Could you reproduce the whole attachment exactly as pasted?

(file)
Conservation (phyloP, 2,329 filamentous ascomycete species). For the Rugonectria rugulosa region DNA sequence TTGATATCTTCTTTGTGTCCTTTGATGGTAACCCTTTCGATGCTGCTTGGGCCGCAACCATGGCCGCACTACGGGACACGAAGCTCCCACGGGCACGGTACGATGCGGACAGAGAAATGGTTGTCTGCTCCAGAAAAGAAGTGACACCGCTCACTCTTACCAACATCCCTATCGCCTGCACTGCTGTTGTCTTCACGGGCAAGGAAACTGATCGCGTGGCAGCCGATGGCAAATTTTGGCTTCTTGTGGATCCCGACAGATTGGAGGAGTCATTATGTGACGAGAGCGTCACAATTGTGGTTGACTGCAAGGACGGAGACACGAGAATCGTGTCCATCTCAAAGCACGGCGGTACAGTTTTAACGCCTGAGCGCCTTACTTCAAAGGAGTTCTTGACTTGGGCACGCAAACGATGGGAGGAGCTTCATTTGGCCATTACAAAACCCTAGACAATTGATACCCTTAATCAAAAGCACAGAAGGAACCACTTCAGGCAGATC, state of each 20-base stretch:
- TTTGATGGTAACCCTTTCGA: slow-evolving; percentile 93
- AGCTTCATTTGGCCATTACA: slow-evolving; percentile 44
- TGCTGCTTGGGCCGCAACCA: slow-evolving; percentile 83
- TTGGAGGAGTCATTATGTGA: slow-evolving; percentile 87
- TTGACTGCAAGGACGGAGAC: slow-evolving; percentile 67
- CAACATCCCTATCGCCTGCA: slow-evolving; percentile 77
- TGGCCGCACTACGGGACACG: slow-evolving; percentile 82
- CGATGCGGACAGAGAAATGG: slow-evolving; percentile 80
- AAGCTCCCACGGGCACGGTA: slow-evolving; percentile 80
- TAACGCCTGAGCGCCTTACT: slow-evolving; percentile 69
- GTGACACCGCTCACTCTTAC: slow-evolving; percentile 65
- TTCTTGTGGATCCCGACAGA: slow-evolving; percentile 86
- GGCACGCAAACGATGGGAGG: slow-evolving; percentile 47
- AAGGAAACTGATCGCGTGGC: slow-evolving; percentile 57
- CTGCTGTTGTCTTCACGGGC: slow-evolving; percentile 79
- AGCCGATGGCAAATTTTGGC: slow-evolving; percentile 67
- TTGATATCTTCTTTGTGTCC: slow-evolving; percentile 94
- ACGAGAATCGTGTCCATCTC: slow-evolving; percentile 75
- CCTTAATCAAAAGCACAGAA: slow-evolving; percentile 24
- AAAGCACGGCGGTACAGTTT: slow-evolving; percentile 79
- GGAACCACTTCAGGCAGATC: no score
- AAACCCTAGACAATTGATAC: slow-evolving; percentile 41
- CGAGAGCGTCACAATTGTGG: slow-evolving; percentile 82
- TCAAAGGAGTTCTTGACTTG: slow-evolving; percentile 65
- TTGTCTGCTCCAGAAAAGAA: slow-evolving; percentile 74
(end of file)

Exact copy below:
Conservation (phyloP, 2,329 filamentous ascomycete species). For the Rugonectria rugulosa region DNA sequence TTGATATCTTCTTTGTGTCCTTTGATGGTAACCCTTTCGATGCTGCTTGGGCCGCAACCATGGCCGCACTACGGGACACGAAGCTCCCACGGGCACGGTACGATGCGGACAGAGAAATGGTTGTCTGCTCCAGAAAAGAAGTGACACCGCTCACTCTTACCAACATCCCTATCGCCTGCACTGCTGTTGTCTTCACGGGCAAGGAAACTGATCGCGTGGCAGCCGATGGCAAATTTTGGCTTCTTGTGGATCCCGACAGATTGGAGGAGTCATTATGTGACGAGAGCGTCACAATTGTGGTTGACTGCAAGGACGGAGACACGAGAATCGTGTCCATCTCAAAGCACGGCGGTACAGTTTTAACGCCTGAGCGCCTTACTTCAAAGGAGTTCTTGACTTGGGCACGCAAACGATGGGAGGAGCTTCATTTGGCCATTACAAAACCCTAGACAATTGATACCCTTAATCAAAAGCACAGAAGGAACCACTTCAGGCAGATC, state of each 20-base stretch:
- TTTGATGGTAACCCTTTCGA: slow-evolving; percentile 93
- AGCTTCATTTGGCCATTACA: slow-evolving; percentile 44
- TGCTGCTTGGGCCGCAACCA: slow-evolving; percentile 83
- TTGGAGGAGTCATTATGTGA: slow-evolving; percentile 87
- TTGACTGCAAGGACGGAGAC: slow-evolving; percentile 67
- CAACATCCCTATCGCCTGCA: slow-evolving; percentile 77
- TGGCCGCACTACGGGACACG: slow-evolving; percentile 82
- CGATGCGGACAGAGAAATGG: slow-evolving; percentile 80
- AAGCTCCCACGGGCACGGTA: slow-evolving; percentile 80
- TAACGCCTGAGCGCCTTACT: slow-evolving; percentile 69
- GTGACACCGCTCACTCTTAC: slow-evolving; percentile 65
- TTCTTGTGGATCCCGACAGA: slow-evolving; percentile 86
- GGCACGCAAACGATGGGAGG: slow-evolving; percentile 47
- AAGGAAACTGATCGCGTGGC: slow-evolving; percentile 57
- CTGCTGTTGTCTTCACGGGC: slow-evolving; percentile 79
- AGCCGATGGCAAATTTTGGC: slow-evolving; percentile 67
- TTGATATCTTCTTTGTGTCC: slow-evolving; percentile 94
- ACGAGAATCGTGTCCATCTC: slow-evolving; percentile 75
- CCTTAATCAAAAGCACAGAA: slow-evolving; percentile 24
- AAAGCACGGCGGTACAGTTT: slow-evolving; percentile 79
- GGAACCACTTCAGGCAGATC: no score
- AAACCCTAGACAATTGATAC: slow-evolving; percentile 41
- CGAGAGCGTCACAATTGTGG: slow-evolving; percentile 82
- TCAAAGGAGTTCTTGACTTG: slow-evolving; percentile 65
- TTGTCTGCTCCAGAAAAGAA: slow-evolving; percentile 74